Atherosclerosis is associated with a chronic inflammation reaction, including the accumulation of lipid, infiltration of inflammatory cells, proliferation, migration of smooth muscle cells, oxidative stress and neovascularization. Obesity is a recognized risk factor for atherosclerosis. Adipose tissue, including WAT,BAT and thoracic and abdominal PVAT, play an important role in the occurrence and development of atherosclerosis. It is traditionally believed that the increased low density lipoprotein (LDL) in the blood of obese people, which is deposited on the wall of blood vessels, then swallowed by macrophage and finally forms the foam cells, is the key step in the formation and development of atherosclerosis (62). However, recent researches show that the formation of atherosclerotic plaque is initially due to endothelial dysfunction, which is associated with infiltration of inflammatory cells, caused by the pro-inflammatory factor secreted by adipose tissue (63, 64). In animal studies, researchers use beta-adrenaline to induce browning of adipose tissue. Increased BAT can slow the development of hypercholesterolaemia and atherosclerosis in hyperlipidemia mice (65). Mitochondria are abundant in BAT, which can synthesize and release peroxisome proliferator-activated receptor gamma coactivator-1α (PGC-1α) to assist carbon monoxide to complete vasodilation. The decreased BAT results in the insufficient synthesis of PGC-1α and then impairs vasodilation seriously (66). In addition, PGC-1α plays a vital role in the biosynthesis and function of mitochondria, and the dysfunction of mitochondria will cause a series of problems including telomere dysfunction, DNA damage and oxidative stress (67). There are also evidence showing that PGC-1α can regulate vascular senescence negatively (68). In the study of atherosclerosis, there are researches showing that the BAT-derived exosome can inhibit the increase of miR-324-5p, which is the specific biomarker of the development of atherosclerosis (69). There are also many other BAT-derived cytokines involved in vascular health. Adiponectin, for example, which is produced by adipose tissue and enters into the circulation, was suggested to fight against atherosclerosis through suppressing endothelial inflammation and VSMC proliferation. Besides, it can restrain the transformation of macrophage to foam cells (70). Apart from BAT, the adipose tissue around vessels, which is called perivascular adipose tissue (PVAT), also plays a vital role in protecting vessels. PVAT, especially thoracic PVAT, similar to BAT, is a thermogenesis organ, which is crucial for maintenance of intravascular temperature. The activation of PVAT can attenuate the development of atherosclerosis, through preventing intravascular temperature loss which can directly maintenance the function of endothelial. Furthermore, thermogenic activation of PVAT can enhance the clearance of total lipid. While this protection will disappear when PVAT is removed (21). In addition, there is an underestimated type of adipose tissue, called epicardial adipose tissue (EAT), increasing of whose mass is considered as a risk factor for the development of coronary artery diseases (71). EAT is considered as a type of beige adipose tissue with overexpression of UCP-1, the marker of brown adipose tissue, relative to WAT (72). Akin to PVAT, EAT possesses significant thermogenic capacity, sharing a negative association with temperature, and plays an important role in protecting cardiovascular health. α2A-adrenergic receptor (ADRA2A) is an inhibitory α-adrenergic receptor, which is at a lower level compared to WAT and it may contribute to the higher signaling via β-adrenergic receptors in EAT. Besides, through adding conditioned media which was collected from EAT treated with isoproterenol to primary human cardiac endothelial cell and then culturing it for 24 h, significant down-regulation of the expression of adhesion markers such as Icam1 and Vcam1 in endothelial cells were detected compared to control group (73). Thus abnormal EAT affected the function of endothelial cells seriously which is considered as the initial pathological process in the development of atherosclerosis. What’s more, research reported that activated EAT was associated with decreased circulating TG levels and increased HDL-C levels which had protective effect on atherosclerosis (72). In conclusion, in obesity, increased fatty acid release by WAT and decreased lipid combustion by BAT and thoracic PVAT lead to hyperlipidemia, which contributes to atherosclerosis development. Besides, obese WAT and abdominal PVAT release pro-inflaammatory factors that further promote atherosclerosis (74).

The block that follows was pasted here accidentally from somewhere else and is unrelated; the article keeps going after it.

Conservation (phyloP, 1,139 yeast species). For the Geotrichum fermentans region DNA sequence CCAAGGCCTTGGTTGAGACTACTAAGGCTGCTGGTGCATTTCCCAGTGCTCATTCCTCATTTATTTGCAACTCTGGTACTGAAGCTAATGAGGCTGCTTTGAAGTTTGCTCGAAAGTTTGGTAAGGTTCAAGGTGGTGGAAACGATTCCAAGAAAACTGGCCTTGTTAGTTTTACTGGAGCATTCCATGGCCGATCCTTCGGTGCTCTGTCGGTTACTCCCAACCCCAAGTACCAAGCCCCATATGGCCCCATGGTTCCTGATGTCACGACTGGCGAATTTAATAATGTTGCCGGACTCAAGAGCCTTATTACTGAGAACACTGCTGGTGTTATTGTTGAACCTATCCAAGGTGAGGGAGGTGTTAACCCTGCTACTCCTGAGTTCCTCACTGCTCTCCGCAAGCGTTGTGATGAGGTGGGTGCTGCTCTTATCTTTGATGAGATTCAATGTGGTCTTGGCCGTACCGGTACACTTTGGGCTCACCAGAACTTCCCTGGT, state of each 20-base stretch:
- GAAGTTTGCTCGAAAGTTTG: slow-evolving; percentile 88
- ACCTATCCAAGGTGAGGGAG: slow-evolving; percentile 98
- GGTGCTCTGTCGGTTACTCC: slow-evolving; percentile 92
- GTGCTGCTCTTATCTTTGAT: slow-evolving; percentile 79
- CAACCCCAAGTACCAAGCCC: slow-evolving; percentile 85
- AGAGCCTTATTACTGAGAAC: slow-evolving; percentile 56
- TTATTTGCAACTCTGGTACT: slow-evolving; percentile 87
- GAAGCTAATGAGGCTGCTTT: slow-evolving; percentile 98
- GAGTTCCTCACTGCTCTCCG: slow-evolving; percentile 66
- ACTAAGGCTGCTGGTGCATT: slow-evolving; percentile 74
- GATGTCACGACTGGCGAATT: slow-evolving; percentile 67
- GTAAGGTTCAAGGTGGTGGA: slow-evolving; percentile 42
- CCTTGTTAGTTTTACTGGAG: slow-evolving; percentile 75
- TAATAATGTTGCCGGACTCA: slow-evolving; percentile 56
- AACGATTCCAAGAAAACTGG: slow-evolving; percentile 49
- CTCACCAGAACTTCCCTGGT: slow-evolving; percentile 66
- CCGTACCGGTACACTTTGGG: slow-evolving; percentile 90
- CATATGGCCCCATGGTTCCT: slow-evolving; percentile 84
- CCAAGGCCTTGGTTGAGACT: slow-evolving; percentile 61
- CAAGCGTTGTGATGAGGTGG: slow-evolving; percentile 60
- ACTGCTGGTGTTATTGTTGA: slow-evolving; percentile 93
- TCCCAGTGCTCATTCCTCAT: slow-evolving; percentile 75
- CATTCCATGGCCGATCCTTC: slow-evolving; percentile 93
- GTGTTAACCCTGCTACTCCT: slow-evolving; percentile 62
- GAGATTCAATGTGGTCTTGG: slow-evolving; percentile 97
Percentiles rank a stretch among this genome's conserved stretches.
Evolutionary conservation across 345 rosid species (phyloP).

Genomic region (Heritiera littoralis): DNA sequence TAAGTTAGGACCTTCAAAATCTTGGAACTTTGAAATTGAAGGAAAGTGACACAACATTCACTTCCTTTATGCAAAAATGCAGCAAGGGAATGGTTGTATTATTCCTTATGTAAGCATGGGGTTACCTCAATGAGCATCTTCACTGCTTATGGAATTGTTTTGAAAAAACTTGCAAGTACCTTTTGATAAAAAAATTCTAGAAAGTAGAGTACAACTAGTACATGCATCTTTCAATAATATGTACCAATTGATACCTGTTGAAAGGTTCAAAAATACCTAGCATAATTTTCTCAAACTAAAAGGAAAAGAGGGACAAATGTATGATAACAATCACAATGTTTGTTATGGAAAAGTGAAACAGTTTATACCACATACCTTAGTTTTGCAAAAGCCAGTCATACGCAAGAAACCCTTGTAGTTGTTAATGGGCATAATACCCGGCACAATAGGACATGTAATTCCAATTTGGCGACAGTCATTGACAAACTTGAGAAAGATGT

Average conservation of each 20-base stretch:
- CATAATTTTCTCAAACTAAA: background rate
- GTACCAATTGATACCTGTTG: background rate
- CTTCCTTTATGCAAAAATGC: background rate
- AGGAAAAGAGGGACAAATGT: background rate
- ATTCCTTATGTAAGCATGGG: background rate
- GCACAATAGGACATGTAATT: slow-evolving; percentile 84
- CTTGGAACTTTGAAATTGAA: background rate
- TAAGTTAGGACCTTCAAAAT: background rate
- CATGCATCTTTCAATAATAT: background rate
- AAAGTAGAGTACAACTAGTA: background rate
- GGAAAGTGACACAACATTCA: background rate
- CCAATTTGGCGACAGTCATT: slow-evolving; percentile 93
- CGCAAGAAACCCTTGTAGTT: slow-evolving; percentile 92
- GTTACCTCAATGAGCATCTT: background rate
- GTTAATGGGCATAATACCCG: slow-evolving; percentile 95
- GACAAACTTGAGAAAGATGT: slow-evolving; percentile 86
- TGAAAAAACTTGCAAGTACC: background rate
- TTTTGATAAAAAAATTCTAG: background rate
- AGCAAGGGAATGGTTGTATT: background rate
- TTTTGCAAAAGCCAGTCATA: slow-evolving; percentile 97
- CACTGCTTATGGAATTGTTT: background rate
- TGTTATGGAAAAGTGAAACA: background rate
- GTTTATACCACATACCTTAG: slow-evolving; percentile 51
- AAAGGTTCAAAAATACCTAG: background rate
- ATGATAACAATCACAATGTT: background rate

Aortic aneurysm (AA), defined as a pathological and progressive dilation of a segment of a blood vessel, is a common and dangerous vascular disease, especially abdominal aortic aneurysm (AAA). There is still lacking effective means of medical treatments. For the pathogenesis of AA, the mainstream view is that decreased smooth muscle cells, the degradation of cell matrix and infiltration of inflammatory cells in the blood vessel result in the thinning of adventitia and media jointly (75). The high risk of cardiovascular-related death in obesity is due to the AA partly (76). In the research, researchers found obesity could increase the morbidity of AngII-induced AA and exacerbate perivascular infiltration of macrophage and expression of MCP-1, IL-6, chemotactic factors and so on. In addition, they found there were more brown adipocytes around thoracic aorta, while more white adipocytes around abdominal aorta. Thus they finally draw the conclusion that in obesity, the high incidence of AA, especially AAA, is critically due to the decreased BAT which aggravates vascular inflammation rather than changes cholesterol concentration, distribution of lipoprotein and insulin resistance in blood (77). Dowal and his group confirm that BAT has ability to repress the inflammatory action of macrophage (78). Further research shows that BAT can inhibit inflammation to protect blood vessels through following two aspects at least. On the one hand, BAT-derived CXCL14 can recruit M2 macrophage possessing anti-inflammation ability (48). On the other hand, BAT can secrete GDF15 which acts on M1 macrophage to inhibit its pro-inflammation response (49).